Colors of Sea Life Match the Layer of Ocean in Which they Live, and the Light Spectrum that Reaches It

In a curious way, the colors of marine animals tend to be related to the zone in which they live. Fishes of the surface waters, like the mackerel and herring often are blue or green; so are the floats of the Portuguese men-of-war and the azure-tinted wings of teh swimming snales. Down below the diatom meadows and drifting sargassum weed, where teh water becomes ever more deeply, brilliantly blue, many creatures are crystal clear. Their glassy, ghostly forms blend with their surroundings and make it easier for them to elude the ever-present, ever-hungry enemy. Such are the transparent hordes of the arrowworms or glassworms, the comb jellies, and larvae of many fishes.

At a thousand feet, and on down to the very end of the sun's rays, silvery fishes are common, and many others are red, drab brown, or black. Pteropods are dark violet. Arrowworms, whose relatives in the upper layers are colorless, are here a deep red. Jellyfish medusae, which above would be transparent, at a depth of 1000 feet are deep brow.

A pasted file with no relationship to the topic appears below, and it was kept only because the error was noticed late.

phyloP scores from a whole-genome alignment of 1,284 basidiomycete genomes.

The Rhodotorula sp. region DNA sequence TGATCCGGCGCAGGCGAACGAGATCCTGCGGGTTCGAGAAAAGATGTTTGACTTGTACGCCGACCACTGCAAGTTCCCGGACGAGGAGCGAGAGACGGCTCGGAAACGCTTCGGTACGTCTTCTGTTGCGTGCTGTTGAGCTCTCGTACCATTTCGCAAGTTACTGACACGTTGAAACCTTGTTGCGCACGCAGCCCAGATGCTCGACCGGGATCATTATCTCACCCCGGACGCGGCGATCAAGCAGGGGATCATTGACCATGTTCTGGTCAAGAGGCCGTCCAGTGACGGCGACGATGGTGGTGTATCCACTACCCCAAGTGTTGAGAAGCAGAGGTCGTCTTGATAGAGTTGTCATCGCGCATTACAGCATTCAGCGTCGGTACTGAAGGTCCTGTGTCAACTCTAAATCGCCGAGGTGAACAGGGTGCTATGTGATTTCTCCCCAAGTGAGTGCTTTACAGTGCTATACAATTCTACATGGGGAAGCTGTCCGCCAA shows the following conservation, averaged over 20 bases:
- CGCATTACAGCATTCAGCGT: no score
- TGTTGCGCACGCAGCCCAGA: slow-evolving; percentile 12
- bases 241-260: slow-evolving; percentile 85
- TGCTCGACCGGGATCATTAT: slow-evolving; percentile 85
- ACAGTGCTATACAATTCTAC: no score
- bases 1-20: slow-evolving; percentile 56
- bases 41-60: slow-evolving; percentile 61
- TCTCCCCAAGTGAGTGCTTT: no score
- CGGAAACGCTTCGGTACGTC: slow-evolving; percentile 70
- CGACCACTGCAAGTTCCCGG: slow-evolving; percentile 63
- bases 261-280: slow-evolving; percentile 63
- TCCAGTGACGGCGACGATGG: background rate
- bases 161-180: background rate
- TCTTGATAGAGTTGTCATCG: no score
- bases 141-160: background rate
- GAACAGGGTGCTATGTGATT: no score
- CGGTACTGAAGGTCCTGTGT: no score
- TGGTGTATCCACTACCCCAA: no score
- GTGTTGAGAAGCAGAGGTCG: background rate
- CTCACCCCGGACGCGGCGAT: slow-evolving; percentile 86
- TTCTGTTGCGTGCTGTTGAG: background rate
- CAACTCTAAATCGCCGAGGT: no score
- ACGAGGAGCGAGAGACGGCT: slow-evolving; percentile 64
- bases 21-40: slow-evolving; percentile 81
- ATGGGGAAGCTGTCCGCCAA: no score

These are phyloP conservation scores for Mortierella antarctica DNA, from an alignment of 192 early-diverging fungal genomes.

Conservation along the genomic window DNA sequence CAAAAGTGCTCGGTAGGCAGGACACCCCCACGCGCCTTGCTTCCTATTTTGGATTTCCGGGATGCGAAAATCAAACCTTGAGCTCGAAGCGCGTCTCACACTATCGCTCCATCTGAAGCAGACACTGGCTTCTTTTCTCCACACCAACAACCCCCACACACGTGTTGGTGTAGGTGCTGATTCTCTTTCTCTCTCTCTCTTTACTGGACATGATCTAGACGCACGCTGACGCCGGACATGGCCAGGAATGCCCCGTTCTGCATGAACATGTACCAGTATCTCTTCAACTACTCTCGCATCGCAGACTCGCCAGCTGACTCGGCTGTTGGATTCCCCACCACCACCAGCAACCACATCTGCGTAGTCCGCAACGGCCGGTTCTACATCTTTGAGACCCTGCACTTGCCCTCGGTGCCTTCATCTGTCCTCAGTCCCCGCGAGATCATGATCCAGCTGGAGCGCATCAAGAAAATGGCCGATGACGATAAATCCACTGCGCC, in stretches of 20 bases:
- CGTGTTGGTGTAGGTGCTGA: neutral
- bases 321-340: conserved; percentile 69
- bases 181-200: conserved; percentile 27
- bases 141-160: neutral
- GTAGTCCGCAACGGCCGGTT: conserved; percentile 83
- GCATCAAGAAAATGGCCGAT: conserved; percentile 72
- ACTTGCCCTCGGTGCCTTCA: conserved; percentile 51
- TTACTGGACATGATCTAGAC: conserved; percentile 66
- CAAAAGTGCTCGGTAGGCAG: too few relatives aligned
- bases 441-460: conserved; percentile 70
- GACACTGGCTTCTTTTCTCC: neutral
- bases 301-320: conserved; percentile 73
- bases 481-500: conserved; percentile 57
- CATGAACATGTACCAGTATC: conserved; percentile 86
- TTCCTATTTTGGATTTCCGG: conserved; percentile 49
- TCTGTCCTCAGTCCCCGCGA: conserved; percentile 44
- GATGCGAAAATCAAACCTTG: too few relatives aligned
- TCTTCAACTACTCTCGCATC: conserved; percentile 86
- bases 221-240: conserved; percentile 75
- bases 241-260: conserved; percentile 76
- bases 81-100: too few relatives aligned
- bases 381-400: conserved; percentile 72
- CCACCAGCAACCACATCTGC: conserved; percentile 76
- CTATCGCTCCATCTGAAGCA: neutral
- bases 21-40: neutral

At depths greater than 1500 feet, all the fishes are black, deep violet, or brown, but the prawns wear amazing hues of red, scarlet, and purple. Why, no one can say. Since all the red rays are strained out of the water far above this depth, the scarlet raiment of these creatures can only look black to their neighbors.


Animals like shrimp and lobster are colored red, but live at depths where red light cannot reach, so they appear black. Why?

Folksonomies: nature

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Color wheel (0.583609): dbpedia | freebase
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Cnidaria (0.537382): dbpedia | freebase | yago

 The Sea Around Us
Books, Brochures, and Chapters>Book:  Carson, Rachel L. (1951), The Sea Around Us, Oxford University Press, New York, Retrieved on 2010-11-30
Folksonomies: nature